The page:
The COPING project research is entering its final stage, so comment upon the impacts of it at this point is still premature. However, throughout the four nations in which the research is conducted, five main themes have been emerging from the in-depth child-centred interviews. These themes were highlighted last October and all of them have strengthened as the data continues to be processed.
Firstly, the role of schools is emerging as very important for most families. They are mentioned more frequently during the interviews than any other agency as being well placed to support both children and parents. The majority of parents and carers recognise a child’s right to know information about the imprisoned parent. Many of them have looked to school staff, including class teachers-for support on this topic. Conversations and interviews with teachers (i.e. the Huddersfield School-Day Event on children with imprisoned parents) have indicated a desire on the school end to be made aware of parental incarceration in order to be better equipped to provide support to these children. School staff who frequently engage with students include not only teachers, but also administrative staff and janitors.
Secondly, some parents-particularly mothers in prison appear to keep very regular-in some cases almost daily-contact with their children. Telephone contact is crucial, as are letters and visits. Family days and visits seem to work well, and provide a higher quality of contact than normal visits. Children who were given cell phone access to their incarcerated parent proved less anxious and fearful of the conditions in which their parent was living. Frequent communication appears to calm the children.
Thirdly, the length of the prison sentence is emerging as a key variable in the child’s ability to cope. Where parents are in prison for shorter periods, children and parents often seem able to think about the future. In two instances where mothers are serving very long sentences; their children find the prospect of family re-unification distant and unattainable. In the instance of shorter sentences, a child can frequently grasp a time ahead when their parent will be reunited with the family and can set it as a deadline for reuniting the family. In longer sentences, the role of the incarcerated parent becomes distant and confusing for a child because they cannot imagine that parent as an active member of the family, nor see a time when that parent will return as an authoritative figure.
Fourthly, it seems grandparents have played a key role as care-givers. They often step in where the relationship between the parents is strained, or has broken down.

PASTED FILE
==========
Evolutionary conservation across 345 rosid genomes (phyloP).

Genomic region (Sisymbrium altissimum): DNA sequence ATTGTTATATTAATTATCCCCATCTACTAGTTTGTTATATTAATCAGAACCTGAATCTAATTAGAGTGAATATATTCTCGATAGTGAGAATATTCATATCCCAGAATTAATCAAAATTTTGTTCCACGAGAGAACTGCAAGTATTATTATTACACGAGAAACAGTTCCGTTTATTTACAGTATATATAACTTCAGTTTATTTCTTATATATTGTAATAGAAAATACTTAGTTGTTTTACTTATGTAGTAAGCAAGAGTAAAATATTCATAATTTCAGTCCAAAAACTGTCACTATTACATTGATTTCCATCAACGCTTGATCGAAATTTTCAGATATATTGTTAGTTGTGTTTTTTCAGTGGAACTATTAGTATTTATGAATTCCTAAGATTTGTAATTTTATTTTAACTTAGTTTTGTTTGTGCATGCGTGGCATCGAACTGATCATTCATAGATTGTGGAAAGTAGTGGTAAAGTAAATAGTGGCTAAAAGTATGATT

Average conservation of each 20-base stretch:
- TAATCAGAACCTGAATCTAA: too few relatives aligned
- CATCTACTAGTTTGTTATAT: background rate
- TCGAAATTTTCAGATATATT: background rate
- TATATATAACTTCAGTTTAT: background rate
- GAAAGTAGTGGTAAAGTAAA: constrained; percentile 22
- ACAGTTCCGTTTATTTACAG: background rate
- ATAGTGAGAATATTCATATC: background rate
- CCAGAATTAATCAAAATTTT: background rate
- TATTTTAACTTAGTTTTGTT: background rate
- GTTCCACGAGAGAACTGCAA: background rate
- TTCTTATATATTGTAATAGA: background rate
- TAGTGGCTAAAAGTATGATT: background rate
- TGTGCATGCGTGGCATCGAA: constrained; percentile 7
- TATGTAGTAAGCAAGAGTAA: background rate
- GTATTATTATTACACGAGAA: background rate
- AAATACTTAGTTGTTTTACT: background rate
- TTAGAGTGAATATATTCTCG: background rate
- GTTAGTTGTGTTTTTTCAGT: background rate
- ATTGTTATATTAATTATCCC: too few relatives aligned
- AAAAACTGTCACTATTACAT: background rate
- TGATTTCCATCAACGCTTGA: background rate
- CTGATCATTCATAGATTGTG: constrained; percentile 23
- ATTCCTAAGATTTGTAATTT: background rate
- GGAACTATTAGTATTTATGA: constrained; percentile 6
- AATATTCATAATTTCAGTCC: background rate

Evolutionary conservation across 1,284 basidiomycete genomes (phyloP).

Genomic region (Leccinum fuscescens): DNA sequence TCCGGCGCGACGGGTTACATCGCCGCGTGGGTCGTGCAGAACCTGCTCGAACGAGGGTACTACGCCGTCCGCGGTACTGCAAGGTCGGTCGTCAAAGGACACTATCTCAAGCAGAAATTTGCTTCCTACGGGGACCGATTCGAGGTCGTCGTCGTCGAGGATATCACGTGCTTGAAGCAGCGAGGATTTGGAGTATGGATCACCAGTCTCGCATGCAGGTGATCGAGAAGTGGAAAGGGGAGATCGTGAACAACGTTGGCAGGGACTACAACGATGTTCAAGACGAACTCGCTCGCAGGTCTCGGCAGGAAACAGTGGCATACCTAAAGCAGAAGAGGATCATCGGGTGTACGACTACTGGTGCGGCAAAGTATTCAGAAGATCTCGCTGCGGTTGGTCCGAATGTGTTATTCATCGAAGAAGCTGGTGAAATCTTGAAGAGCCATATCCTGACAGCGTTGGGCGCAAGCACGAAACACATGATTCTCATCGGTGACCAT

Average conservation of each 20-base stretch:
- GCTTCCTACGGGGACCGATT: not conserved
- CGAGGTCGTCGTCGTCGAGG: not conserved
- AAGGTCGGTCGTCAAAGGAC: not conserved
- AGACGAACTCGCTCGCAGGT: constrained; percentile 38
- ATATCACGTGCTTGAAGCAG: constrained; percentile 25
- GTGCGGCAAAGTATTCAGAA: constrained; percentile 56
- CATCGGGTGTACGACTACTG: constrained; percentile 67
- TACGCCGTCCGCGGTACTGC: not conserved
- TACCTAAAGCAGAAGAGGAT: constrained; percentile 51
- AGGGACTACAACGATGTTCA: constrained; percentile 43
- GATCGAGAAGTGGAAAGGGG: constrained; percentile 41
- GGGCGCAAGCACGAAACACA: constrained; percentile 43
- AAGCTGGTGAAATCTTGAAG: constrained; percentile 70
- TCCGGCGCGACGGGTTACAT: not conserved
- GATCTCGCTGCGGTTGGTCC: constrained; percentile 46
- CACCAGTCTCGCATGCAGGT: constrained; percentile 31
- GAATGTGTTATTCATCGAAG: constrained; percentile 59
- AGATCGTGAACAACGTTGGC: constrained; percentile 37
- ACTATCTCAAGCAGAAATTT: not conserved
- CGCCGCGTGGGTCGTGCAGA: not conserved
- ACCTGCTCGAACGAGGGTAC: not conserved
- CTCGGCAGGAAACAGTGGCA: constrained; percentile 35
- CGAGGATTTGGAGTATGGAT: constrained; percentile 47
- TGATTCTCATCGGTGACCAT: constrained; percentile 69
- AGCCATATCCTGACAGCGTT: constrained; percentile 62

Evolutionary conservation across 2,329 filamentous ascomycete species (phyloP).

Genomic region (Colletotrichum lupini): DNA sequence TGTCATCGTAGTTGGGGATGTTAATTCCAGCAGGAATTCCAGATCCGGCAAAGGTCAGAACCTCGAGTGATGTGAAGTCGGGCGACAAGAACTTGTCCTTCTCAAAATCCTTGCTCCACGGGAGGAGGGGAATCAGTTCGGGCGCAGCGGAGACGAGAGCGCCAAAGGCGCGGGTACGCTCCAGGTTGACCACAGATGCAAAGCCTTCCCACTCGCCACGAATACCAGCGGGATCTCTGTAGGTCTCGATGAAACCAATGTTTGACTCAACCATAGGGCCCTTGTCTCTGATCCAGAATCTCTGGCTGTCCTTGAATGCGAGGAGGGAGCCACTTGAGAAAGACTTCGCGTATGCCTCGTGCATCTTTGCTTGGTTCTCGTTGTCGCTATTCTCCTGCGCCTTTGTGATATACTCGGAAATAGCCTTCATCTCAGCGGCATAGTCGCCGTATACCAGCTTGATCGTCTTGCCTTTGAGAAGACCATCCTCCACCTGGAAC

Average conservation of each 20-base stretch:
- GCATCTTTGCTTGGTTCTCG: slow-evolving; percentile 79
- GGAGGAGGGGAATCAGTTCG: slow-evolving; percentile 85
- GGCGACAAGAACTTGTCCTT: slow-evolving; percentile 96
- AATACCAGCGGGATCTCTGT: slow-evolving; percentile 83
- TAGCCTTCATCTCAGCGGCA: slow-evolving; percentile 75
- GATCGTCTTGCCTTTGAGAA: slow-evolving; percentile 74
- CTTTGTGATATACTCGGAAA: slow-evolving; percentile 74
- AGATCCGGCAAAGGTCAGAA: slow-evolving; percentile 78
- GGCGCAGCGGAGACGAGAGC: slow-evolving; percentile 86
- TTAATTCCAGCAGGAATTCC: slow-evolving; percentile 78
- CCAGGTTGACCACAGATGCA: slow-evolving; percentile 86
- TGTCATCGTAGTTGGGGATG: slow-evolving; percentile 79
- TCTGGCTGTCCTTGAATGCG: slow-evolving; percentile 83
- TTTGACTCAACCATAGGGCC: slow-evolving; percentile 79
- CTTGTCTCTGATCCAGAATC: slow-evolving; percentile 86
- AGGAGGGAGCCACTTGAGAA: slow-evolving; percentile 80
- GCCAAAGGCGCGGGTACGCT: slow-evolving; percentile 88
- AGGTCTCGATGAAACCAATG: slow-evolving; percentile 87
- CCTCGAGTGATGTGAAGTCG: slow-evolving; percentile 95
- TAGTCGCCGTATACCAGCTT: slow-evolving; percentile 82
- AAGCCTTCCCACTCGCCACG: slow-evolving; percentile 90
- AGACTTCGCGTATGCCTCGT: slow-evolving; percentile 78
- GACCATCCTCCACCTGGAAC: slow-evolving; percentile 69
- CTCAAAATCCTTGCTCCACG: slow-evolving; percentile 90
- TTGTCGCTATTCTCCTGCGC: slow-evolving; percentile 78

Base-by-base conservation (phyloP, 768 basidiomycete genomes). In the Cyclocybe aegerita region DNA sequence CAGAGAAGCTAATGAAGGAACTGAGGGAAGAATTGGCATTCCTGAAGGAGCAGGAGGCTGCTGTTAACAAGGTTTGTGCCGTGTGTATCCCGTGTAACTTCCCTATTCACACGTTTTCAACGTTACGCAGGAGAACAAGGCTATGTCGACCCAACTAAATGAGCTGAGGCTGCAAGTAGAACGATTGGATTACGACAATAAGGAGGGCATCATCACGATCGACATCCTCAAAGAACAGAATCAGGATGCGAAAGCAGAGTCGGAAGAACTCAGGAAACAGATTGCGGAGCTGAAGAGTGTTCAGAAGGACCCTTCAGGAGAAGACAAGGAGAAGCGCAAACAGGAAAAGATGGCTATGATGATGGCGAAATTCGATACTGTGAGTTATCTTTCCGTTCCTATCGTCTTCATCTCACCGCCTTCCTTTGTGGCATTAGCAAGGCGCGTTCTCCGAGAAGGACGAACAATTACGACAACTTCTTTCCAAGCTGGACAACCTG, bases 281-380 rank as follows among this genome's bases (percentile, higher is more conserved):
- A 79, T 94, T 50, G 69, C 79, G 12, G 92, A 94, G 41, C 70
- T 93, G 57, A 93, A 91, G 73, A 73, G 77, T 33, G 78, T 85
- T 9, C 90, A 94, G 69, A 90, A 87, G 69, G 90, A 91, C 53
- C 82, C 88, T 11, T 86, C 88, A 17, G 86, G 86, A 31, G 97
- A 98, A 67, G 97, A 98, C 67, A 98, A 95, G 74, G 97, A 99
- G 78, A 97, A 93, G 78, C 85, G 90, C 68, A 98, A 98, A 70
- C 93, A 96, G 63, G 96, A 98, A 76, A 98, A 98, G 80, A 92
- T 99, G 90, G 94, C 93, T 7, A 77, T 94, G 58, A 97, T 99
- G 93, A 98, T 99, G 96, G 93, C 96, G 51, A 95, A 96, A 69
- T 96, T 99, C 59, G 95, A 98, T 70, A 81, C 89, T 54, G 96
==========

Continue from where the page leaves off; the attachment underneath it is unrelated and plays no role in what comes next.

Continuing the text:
Lastly, some children seem to cope optimally with a parent being in prison. This seems likely to be related to the quality of care they receive from their carer; it may also be linked to the quality of the communication between the imprisoned parent and the caretaker parent. For other children having a parent in prison has a profound impact, even where they can manage to keep their family and school life going well. It appears that children’s age will probably be an important variable in this respect. There is also significant evidence to suggest that children benefit from being told the truth about the imprisonment in an age-appropriate way. Parents interviewed who did not tell their children regretted it and found that trust was eroded. Children who are told lies or incomplete truths can develop fantasies..
As future findings are verified, they will be released via policy briefings at an early stage as part of the project’s dissemination strategy.
COPING aims to enhance existing information, recommendations, knowledge and good practice for children with imprisoned parents throughout Europe. Impacts of the COPING research are expected o include improvements in information about children of imprisoned parents, step changes in Government and public awareness about their plight, potential new legislation, and improvements in prison regimes to enable effective contact and visits for children to imprisoned parents. It is hoped that trans-European alliances will be built for the improvement of policy and support interventions to help children of prisoners. The COPING data and research will also be made available for further future research in this area.
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